In particular, I struck up a friendship with a resident, Kathy*. One of the first things I asked Kathy was if she'd seen her family recently. She replied, "I don't have any family."
I made a note not to ask her this anymore. Instead, I asked questions about her hobbies. I learned that she was an artist and loved to paint. She talked about painting the way I talk about writing, as a powerful extension of her thoughts and feelings, a cathartic journey that offers an escape as well as a challenge. Kathy and I also share a love of cats and spent an afternoon telling each other about the cats we had growing up.
I used to only talk to her for a few minutes during the arts and crafts class. As time went on, I spent more time with her, and now I sit with her in her room for over an hour after the class ends. As I listen to Kathy each week, I see the image of the suffering Christ behind her eyes. As I listen to her stories of her life before the nursing home, of all the people she's loved and lost, I feel a deep and moving empathy.
I never feel like I'm quite doing enough and that my weekly presence in her life cannot possibly make that much of a difference. But one week, she opened up more than she had previously and told me that she thanks God for putting the two of us together and helping her find a kindred spirit. In the following weeks, she shared with me that she feels understood during our chats on Wednesdays, and she's so grateful that she's found a friend, which is something more than she could have hoped for.
I don't pretend to understand this. When I first saw Kathy, I saw an emptiness in her I couldn't ignore. I saw the pain in her gaze and hoped that by talking to her for just a few minutes, maybe that would brighten her day a little bit. Now, months later, she and I sit in her room, sometimes in conversation, sometimes just enjoying each other's company. More often than not, she sends me on my way with a Scripture passage or quote she cut out of a magazine for me. Though Kathy always thanks me for coming, I always thank her right back. I don't give up anything in this scenario. Our conversations fill me as much as they fill her.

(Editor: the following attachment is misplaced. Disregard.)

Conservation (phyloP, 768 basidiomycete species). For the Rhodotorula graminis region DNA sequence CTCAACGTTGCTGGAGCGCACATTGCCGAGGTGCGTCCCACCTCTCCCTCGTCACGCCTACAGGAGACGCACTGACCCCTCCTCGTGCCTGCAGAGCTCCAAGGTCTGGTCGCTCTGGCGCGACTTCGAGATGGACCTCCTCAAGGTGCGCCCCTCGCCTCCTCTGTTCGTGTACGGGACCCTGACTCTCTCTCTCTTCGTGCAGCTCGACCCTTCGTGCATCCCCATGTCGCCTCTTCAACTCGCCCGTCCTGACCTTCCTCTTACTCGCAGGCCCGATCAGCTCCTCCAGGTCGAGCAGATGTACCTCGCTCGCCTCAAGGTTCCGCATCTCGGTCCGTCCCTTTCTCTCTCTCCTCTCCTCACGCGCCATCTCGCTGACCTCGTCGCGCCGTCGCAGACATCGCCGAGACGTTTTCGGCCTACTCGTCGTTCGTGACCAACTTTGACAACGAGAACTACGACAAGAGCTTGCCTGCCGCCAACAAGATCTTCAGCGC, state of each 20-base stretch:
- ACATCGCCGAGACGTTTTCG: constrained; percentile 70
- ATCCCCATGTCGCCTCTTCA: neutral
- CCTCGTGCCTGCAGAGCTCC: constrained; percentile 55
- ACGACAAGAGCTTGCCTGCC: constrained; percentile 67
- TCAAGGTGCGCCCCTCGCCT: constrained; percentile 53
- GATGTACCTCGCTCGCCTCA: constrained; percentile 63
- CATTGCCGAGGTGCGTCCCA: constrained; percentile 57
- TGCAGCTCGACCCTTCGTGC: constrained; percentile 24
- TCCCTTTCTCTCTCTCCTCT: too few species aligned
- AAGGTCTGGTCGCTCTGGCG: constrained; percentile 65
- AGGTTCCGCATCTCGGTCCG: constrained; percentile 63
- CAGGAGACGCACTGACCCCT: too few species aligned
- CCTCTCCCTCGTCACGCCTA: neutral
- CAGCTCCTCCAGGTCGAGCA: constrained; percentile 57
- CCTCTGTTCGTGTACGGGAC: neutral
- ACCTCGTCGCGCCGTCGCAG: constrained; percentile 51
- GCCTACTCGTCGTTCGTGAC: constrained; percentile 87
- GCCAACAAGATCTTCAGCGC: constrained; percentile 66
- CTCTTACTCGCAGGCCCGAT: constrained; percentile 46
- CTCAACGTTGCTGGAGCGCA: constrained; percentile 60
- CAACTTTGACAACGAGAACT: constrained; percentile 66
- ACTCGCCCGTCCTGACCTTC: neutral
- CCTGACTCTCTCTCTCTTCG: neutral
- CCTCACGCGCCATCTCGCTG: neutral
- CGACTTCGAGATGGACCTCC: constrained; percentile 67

This is the beauty of a ministry of presence. When practiced, it leaves both parties feeling more alive. It leaves both parties with a concrete example of Christ. Kathy's tireless devotion to her faith challenges me and inspires my own prayer life. Even amid ongoing interior battles, she never turns away from God. She offers it all up and encourages me to always trust in God.
With this ministry of presence, there is an element of discernment. The human voice is a powerful thing. It's important to have the courage to use yours, but also the discernment to know when it's time for someone else's voice to be heard. In my life, I've found that this discernment of when to speak and when to listen is something far beyond myself and something I can only tap into by putting God at the center, in every situation, at the beginning of every day.
*Kathy's name has been changed for privacy.
[Maria Beben is a staff writer for Franciscan Mission Service in Washington, D.C.]